Centuries of Sárvár
The history of the town can be tracked back to the 13th century, however, in the past decades archaeological findings unearthed prove that people of earlier ages also found this area to be ideal for living.
At the times of the Roman Empire a river crossing was erected in the vicinity on the river Rába and the sources preserved its name – Bassiana. The inhabitants of Roman Ages did not survive the turmoil of centuries and neither did other nations and peoples. The former Mediterranean empire still left its traces and these impacts still define the life of the town. River regulations and canalisations in the vicinity of the town of Savaria in the Roman Ages had an impact on the town as the islands surrounding Sárvár persisted not only on maps, but also in the name of the settlement.
Thus there was no settlement on the area of Sárvár prior to the 13th century but both the castle and the town were built in the second half of the 13th century following the campaign of the Tatars. This is undermined by the fact that the first mentioning of the town originates from 1288. It must have been the Kőszegi family to found the town on the island engulfed by swamps of the rivers Gyöngyös and Rába. The name of the town (Sárvár = mud castle) also refers to this.
After the armies of King Róbert Károly had retaken the town, it received privileges of a market town 1328. As a market town it remained in the possession of the landlord and was not allowed to have a stone wall erected around it, however it could elect judges on its own and the inhabitants received the right of holding markets and gained tax free trade. One of the key fairs, the Simon-Judas fair existing since the 15th century, is still held on the last Saturday in October even today. These privileges enabled the establishment of guild small trade and other trade activities serving primarily local and regional needs. The first guild organisations emerged from the 16th century onwards, they had their peak in the 18th century, as the articles, the guild regulations, exhibited clearly indicate this.
These bound circumstances began to slowly decay in the course of the 19th century and were replaced by small trade and industry. The railroad connection established in the year 1871 greatly contributed to the development. At the turn of the 19th-20th centuries the first major factories, the sugar, the artificial silk, the brick, butter and cheese factories were established. The products of certain companies became famous all over Europe, like the Romatour cheese manufactured in the factory of the Bavarian estate.
The economic development brought about major social changes and the inhabitants of the town adopted a civic lifestyle. Subsequently civic activities gained strength and sports, cultural, charity, religious and vocational associations were established. The volunteer firemen, the Industrialist association and the actors’ circles, which help to embellish the town, played a crucial role. Several schools opened their gates and underlined the importance of education. Géza Gárdonyi, the famous Hungarian writer, was a tutor at the Catholic School for Boys in the school year 1883/84.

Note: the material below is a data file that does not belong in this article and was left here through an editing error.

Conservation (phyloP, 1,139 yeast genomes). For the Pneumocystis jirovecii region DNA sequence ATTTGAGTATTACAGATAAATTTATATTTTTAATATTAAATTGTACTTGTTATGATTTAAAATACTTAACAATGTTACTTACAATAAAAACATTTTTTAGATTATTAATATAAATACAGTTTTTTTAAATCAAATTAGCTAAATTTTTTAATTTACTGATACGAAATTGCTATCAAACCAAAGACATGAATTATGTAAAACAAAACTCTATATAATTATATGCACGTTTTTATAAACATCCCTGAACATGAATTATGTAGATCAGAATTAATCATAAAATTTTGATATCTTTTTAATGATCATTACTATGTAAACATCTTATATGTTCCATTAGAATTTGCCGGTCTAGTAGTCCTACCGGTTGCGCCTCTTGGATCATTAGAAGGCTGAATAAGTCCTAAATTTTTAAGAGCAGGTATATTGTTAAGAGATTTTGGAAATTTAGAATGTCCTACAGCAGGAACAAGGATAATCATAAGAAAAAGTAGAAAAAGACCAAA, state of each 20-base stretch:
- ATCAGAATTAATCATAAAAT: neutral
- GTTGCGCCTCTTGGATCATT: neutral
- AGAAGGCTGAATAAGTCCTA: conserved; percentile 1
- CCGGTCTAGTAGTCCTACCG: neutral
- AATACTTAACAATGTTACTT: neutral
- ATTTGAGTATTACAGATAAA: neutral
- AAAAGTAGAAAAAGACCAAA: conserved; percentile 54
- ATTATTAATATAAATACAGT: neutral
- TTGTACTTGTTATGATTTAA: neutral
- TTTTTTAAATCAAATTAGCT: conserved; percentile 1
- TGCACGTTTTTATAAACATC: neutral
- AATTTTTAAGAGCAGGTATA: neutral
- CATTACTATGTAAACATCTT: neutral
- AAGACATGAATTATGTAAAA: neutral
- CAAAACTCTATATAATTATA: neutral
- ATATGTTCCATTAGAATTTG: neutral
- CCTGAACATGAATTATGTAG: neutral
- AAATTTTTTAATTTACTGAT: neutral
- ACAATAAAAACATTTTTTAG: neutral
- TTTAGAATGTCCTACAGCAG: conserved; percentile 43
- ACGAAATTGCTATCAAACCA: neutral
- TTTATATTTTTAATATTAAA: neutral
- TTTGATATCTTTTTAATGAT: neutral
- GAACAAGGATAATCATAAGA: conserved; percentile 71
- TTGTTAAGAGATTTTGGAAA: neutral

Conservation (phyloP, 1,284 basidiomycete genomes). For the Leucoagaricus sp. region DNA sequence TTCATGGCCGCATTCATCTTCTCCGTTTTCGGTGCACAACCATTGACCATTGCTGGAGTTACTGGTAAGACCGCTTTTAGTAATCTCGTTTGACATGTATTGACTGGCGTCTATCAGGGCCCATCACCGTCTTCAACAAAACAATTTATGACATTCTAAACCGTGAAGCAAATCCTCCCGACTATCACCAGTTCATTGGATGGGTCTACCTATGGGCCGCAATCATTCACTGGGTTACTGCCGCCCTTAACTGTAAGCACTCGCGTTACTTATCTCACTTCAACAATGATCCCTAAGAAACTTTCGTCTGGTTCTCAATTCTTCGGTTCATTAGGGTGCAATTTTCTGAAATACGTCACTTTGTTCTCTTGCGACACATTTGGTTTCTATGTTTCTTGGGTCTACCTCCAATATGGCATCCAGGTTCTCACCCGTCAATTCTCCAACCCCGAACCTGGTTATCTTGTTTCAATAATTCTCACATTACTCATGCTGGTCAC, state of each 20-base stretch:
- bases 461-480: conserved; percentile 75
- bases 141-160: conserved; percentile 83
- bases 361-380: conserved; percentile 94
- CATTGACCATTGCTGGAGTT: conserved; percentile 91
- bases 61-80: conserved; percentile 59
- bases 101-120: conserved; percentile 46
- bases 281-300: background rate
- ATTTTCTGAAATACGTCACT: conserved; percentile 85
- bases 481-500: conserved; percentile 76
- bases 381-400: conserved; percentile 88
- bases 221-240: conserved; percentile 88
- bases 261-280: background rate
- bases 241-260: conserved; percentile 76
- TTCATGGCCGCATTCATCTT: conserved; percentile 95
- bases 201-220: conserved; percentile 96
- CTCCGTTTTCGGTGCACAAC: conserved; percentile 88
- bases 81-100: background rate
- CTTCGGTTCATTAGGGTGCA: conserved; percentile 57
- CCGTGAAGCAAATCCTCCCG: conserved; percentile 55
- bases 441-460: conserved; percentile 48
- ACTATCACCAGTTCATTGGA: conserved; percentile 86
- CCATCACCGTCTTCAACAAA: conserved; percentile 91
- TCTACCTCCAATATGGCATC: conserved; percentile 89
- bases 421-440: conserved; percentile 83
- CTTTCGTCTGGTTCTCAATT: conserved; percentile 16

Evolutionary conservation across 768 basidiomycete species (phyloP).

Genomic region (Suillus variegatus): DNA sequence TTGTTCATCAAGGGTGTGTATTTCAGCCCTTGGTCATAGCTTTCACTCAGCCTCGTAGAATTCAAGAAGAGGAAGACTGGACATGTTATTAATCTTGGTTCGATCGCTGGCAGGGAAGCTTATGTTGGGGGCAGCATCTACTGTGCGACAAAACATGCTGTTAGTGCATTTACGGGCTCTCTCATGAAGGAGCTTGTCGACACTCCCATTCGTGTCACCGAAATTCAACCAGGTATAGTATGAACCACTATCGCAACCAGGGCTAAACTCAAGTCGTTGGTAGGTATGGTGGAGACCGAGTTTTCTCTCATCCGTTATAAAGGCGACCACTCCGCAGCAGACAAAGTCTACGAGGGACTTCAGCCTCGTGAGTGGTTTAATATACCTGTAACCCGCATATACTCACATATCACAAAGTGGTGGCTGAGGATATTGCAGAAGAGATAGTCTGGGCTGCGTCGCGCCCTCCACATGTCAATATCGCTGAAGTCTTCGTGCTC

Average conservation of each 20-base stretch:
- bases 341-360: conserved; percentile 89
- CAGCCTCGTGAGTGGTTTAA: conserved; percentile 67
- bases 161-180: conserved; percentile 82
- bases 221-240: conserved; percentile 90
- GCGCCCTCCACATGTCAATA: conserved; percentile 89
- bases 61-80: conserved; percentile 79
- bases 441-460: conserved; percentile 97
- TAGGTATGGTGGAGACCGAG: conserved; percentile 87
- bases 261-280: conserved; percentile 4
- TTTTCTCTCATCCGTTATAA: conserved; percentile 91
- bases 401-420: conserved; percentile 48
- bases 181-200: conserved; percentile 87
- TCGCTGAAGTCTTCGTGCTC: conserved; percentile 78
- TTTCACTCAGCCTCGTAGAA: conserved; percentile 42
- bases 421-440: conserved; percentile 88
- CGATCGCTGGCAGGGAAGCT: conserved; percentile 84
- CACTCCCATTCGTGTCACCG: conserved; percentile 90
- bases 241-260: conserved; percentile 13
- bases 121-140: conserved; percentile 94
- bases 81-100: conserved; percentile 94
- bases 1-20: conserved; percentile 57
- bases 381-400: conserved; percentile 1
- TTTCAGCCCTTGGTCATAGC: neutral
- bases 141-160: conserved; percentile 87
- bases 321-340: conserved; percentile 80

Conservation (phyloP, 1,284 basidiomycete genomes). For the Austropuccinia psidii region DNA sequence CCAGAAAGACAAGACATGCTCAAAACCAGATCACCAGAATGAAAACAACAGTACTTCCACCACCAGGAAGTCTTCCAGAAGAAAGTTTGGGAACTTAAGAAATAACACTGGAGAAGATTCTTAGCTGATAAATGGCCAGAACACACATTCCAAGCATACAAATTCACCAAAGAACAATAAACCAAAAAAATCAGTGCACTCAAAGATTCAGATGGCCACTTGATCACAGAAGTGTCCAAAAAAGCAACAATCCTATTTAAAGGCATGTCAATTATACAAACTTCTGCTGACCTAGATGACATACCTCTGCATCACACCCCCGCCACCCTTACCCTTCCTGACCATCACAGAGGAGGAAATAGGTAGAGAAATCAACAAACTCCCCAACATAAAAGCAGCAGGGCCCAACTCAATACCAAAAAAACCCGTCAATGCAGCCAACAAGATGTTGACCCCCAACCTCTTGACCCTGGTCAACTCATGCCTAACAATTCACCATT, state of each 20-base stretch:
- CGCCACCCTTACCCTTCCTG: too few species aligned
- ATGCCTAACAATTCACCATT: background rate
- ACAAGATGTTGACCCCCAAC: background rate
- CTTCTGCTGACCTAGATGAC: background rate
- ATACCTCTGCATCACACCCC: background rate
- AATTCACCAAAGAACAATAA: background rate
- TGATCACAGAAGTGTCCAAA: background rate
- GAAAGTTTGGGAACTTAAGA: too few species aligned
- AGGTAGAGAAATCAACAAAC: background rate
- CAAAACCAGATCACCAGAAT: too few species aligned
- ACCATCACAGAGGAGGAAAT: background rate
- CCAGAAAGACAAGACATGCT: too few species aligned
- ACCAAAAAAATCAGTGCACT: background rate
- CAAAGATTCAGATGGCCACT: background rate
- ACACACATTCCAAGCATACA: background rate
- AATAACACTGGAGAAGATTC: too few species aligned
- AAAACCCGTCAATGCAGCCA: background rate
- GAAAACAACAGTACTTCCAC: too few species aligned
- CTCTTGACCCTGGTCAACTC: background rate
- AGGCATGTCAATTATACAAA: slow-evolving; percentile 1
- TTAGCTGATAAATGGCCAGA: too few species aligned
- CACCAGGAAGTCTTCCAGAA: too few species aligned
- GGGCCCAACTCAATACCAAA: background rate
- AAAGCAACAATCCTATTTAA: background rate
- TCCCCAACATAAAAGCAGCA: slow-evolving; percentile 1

Dire times, such as the Ottoman siege of 1532, the Rákóczy War of Independence, or the French occupation 1809, rarely hindered the economic development.
The landlords of the town reacted sometimes in favour and sometimes against the privileges and there were times when they tried to abolish them. The town became the possession of one of the richest noble families in Hungary, the Kanizsai family, 1390. Dorottya Kanizsai, a member of the family, buried the heroes who fell at the battle of Mohács. Her niece, Orsolya, married Tamás Nádasdy and his family inherited her property. The Nádasdy family held major national ranks and titles, their seat Sárvár became a key cultural, political and military centre. We consider this ear to be one of the peak of the municipality. The Nádasdy family established an orchard and game park, and the noblemen and soldiers arriving here were the customers of local craftsmen and traders.
On 30th April 1671 Judge Royal Ferenc Nádasdy III. was beheaded in Vienna for his participation in the Wesselényi conspiracy against the emperor. It meant that his estates were confiscated, thus the fate of Sárvár also became uncertain. The town deteriorated in the hands of successive owners (the Draskovich family, Boldizsár Inkey, Ádám Szily, the Republic of Genoa. 1803 the castle of Sárvár and the estates were bought by the Italian branch of the Habsburg family, the Dukes of Este-Modena. They had the building opposite to the castle, the neighbouring Korona Hotel and the stud behind the place where today the spa can be found, built. The Reformed Age brought changes in the image of the town, the Lutheran church, the Catholic School for boys, and the hunting castle on the main street of the town were built. The latter became a nunnery. Count Lajos Batthyány, an estate owner from the neighbouring Ikervár was elected first Member of Parliament of Sárvár and 1848 he became prime minister of Hungary.
The estate at Sárvár received a new owner. The last duchess of Habsburg-Este, Maria Therese Dorothea married the Bavarian prince Ludwig of Wittlesbach. The couple and later on their son, Ferenc and his family spent a lot of time in Sárvár and did a lot for the town. They established new ways of husbandry, built factories and equipped the estate with machinery, but also took their share from the civic life. Prince Ludwig was elected King of Bavaria 1913, however he was forced to resign following the revolution 1918. The ruler moved to Sárvár and died within the castle walls 1921.